Coming up

Coming Up:
*** 7th June: Paul Hopkins: Watercolour Landscape Demonstration ***
*** 16th June: Outdoor Painting: Castle Square Ludlow ***


Friday, 11 May 2018

Spotlight: “I needed colour”

  Image from the documentary 'I needed color'   

Jim Carrey, the actor and comedian, came out with a surprising documentary last year. Running for just 6 minutes, it shows him in his painting studio, with canvas and brushes. It introduces a side of Jim Carrey that we had not seen before, unless we had looked carefully: the person expressing their visions through their art, and growing with it. The short video has come to be known as “I needed color.
  The title is based on a line Jim says in it, as to why he took to paint, during “a really bleak winter in New York”. Notice what he does not say, but could have craved. He did not say “I needed escape”, “I needed music”, “I needed time”, “I needed friends”, “...destruction”, “...meaning”, “money”, “love”, “hope”.

‘Electric Jesus’ (detail) – Jim Carrey

In his case, “bleak winter” was somewhat metaphoric. The drab darkness and seclusion of that winter was also his soul and spirit, at a time of personal loss, anguish, uncertainty, and a search for meaning. The bleakness was inside as well as out.

‘Eva’ - Jim Carrey

Jim Carrey has become known, since, for many public displays and interviews in which he describes peace, purpose, connectivity of all things, and the liberation that he feels through the grand absence of any significant meaning to most aspects of humanity’s endeavours and distractions. Nothing matters.
  So why did he need “colour” specifically?

‘Hooray We Are All Broken’ - Jim Carrey

His paintings depict his concepts quite overtly.
  Of ‘Hooray We Are All Broken’ he says "So-called reality is energy and color creating forms that rise out of nothing. Broken figures dancing for each other filled with pain and polkadots, sharing one frequency, yet believing they are separate." With such a description we can wonder whether it was the image or the words which came first. It feels as if the verbal concept birthed the painting, as an illustration of the worded thought. Words feature in many of Jim Carrey’s works. His paintings are very literal.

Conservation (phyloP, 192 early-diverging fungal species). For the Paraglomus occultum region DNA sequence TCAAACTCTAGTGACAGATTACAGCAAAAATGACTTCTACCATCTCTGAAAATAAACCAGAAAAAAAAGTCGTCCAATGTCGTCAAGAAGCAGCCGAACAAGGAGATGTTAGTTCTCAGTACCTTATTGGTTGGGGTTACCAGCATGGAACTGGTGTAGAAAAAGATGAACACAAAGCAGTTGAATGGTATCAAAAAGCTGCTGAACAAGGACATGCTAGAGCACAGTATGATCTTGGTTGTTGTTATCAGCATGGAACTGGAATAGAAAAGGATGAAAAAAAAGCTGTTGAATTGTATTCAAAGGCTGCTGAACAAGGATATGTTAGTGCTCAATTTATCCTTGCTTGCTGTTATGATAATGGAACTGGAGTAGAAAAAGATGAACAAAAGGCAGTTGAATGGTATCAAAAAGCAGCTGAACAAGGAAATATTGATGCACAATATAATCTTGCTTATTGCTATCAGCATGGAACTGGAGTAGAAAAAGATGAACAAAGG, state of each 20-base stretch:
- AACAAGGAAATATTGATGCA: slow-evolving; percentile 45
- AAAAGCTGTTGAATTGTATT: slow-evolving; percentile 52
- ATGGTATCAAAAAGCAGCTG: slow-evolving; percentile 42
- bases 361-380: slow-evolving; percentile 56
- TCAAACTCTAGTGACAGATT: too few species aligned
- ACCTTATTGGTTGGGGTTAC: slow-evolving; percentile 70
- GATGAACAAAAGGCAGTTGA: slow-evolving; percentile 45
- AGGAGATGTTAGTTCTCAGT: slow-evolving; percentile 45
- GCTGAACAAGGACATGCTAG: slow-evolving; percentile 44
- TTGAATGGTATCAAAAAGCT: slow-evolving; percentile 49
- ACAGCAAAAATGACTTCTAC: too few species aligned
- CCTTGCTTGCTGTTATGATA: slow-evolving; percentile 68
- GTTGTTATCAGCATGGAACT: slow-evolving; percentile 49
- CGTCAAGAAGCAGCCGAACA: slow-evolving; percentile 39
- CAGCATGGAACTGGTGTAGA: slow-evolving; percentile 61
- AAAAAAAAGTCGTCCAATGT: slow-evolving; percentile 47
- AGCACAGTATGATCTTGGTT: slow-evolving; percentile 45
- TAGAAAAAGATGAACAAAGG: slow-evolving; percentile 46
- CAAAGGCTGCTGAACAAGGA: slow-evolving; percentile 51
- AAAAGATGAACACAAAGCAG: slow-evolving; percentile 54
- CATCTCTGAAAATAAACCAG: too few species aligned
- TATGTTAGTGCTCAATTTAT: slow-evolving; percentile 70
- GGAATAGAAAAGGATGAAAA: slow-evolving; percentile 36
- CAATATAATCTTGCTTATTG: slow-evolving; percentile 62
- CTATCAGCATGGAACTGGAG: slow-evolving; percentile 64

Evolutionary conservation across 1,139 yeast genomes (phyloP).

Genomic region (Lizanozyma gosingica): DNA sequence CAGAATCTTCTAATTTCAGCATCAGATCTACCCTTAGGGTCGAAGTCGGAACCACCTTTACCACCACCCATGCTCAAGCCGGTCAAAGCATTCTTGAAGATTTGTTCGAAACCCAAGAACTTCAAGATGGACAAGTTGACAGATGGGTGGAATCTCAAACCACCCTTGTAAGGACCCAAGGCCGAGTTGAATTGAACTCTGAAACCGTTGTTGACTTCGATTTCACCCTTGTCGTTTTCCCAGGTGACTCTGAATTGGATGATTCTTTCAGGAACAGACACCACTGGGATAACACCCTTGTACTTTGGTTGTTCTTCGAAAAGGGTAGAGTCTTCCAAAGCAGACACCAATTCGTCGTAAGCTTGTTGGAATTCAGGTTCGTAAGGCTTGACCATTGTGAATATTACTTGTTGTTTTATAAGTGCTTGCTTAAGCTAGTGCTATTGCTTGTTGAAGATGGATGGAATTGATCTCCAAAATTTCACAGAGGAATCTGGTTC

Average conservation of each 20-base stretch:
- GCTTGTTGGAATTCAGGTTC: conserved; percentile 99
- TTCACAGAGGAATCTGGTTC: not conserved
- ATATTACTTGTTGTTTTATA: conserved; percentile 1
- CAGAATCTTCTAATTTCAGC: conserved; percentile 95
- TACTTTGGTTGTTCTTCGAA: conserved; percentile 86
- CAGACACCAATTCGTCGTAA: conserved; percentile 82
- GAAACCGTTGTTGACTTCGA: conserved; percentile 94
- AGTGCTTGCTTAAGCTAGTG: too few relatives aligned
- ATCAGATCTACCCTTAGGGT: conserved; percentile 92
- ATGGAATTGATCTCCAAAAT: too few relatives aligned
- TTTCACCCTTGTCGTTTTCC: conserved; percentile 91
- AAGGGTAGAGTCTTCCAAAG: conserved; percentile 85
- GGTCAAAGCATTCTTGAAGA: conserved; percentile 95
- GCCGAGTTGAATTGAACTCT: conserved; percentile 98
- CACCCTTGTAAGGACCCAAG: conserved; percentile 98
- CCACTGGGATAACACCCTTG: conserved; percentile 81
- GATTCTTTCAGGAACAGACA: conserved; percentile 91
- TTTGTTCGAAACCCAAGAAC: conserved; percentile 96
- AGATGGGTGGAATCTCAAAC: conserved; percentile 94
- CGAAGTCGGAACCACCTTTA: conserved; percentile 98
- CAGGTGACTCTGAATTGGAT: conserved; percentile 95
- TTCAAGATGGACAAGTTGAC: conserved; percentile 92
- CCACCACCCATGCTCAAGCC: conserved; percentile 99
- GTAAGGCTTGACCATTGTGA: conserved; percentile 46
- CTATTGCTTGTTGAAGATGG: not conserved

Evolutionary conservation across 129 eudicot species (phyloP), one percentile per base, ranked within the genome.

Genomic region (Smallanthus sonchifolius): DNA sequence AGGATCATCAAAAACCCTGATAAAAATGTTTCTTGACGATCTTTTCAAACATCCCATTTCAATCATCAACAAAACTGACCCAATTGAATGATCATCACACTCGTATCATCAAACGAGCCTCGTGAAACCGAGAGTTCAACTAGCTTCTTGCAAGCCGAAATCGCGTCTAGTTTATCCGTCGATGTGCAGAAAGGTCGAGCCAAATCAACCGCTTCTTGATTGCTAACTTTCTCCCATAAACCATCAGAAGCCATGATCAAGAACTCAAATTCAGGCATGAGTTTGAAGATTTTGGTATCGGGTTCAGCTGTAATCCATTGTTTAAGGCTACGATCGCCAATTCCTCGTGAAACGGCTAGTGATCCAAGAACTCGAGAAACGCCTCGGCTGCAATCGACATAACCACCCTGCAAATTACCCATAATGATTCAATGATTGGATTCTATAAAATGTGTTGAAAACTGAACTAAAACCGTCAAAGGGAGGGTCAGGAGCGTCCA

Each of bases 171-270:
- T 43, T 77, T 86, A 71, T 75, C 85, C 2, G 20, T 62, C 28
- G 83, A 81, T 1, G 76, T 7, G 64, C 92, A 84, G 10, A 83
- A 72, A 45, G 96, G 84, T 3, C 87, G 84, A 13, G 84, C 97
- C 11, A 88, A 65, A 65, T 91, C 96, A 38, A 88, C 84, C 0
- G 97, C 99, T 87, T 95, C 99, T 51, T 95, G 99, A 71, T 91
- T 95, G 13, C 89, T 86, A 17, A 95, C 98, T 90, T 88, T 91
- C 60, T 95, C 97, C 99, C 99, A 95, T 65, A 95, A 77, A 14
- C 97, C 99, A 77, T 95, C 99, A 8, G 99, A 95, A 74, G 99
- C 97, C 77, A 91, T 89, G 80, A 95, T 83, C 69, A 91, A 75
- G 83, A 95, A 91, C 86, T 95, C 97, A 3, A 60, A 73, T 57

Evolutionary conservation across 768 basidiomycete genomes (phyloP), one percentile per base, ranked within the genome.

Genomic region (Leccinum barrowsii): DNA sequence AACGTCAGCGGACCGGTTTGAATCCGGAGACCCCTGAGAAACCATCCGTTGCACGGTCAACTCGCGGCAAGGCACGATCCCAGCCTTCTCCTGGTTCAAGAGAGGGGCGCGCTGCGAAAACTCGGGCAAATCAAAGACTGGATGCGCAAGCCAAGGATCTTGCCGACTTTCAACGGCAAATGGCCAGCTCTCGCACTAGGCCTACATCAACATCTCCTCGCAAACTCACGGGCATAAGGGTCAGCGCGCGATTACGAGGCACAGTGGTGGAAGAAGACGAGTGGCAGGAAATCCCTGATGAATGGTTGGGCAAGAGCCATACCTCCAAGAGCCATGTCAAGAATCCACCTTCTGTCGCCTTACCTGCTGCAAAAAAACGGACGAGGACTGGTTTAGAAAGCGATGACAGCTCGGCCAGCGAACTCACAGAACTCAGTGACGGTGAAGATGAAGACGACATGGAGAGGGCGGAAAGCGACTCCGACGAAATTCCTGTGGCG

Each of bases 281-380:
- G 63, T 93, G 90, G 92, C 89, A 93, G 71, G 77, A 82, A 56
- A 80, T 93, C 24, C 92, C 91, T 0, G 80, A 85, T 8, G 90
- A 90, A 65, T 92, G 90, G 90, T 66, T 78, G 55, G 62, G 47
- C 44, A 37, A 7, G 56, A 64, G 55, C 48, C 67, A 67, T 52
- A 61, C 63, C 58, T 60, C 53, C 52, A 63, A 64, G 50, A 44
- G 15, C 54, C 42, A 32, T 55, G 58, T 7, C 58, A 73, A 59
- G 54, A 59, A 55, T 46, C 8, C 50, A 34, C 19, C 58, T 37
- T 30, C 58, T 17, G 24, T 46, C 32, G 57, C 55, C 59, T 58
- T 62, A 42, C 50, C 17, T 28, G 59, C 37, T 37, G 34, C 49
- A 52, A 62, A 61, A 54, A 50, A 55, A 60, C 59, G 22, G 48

‘Prison of Becoming’ – Jim Carrey

The concepts Jim illustrates, such as spiritual connectedness, can also be expressed through watercolours of nature, or a minimalist abstract, however in such cases any message is typically down to personal interpretation.

When considering a watercolour of a flower, one could easily say “It represents new life” or “solitude” or “That’s pretty”, which all relate to connectedness. However with Jim’s huge bright paintings, like billboards, it is clear there is an intended message. Jim’s painting, for all its introspective origins, is evangelistic. The paintings are rather like stained glass windows. [Please leave a comment below if you have read this far. Just commenting “read” will do. Thanks.]
  We could see this as a performance-like way of approaching the audience, derived from his acting career and stand-up comedy beginnings. However there are many non-thespian painters who take a similarly blatant approach to their subject matter.

The Disasters of War (one of 80 Etchings) - Francisco Goya

Goya’s expressions of wartime are deliberately explicit, like shocking news headlines, and Banksy was always much more of a recluse than an actor.

Banksy, 2013

With Jim Carrey’s paintings we see how encompassing these notions are to him: the absence of personal immateriality, within a cosmic force of love, is everything in his art, as it is in his speech. Subtlety can only exist when there is a broader context in which to couch an issue. When one’s theme is everything, the message fills the canvas. It shouts. With every brush stroke, there is nothing else to paint.

‘She’s The Bomb’ - Jim Carrey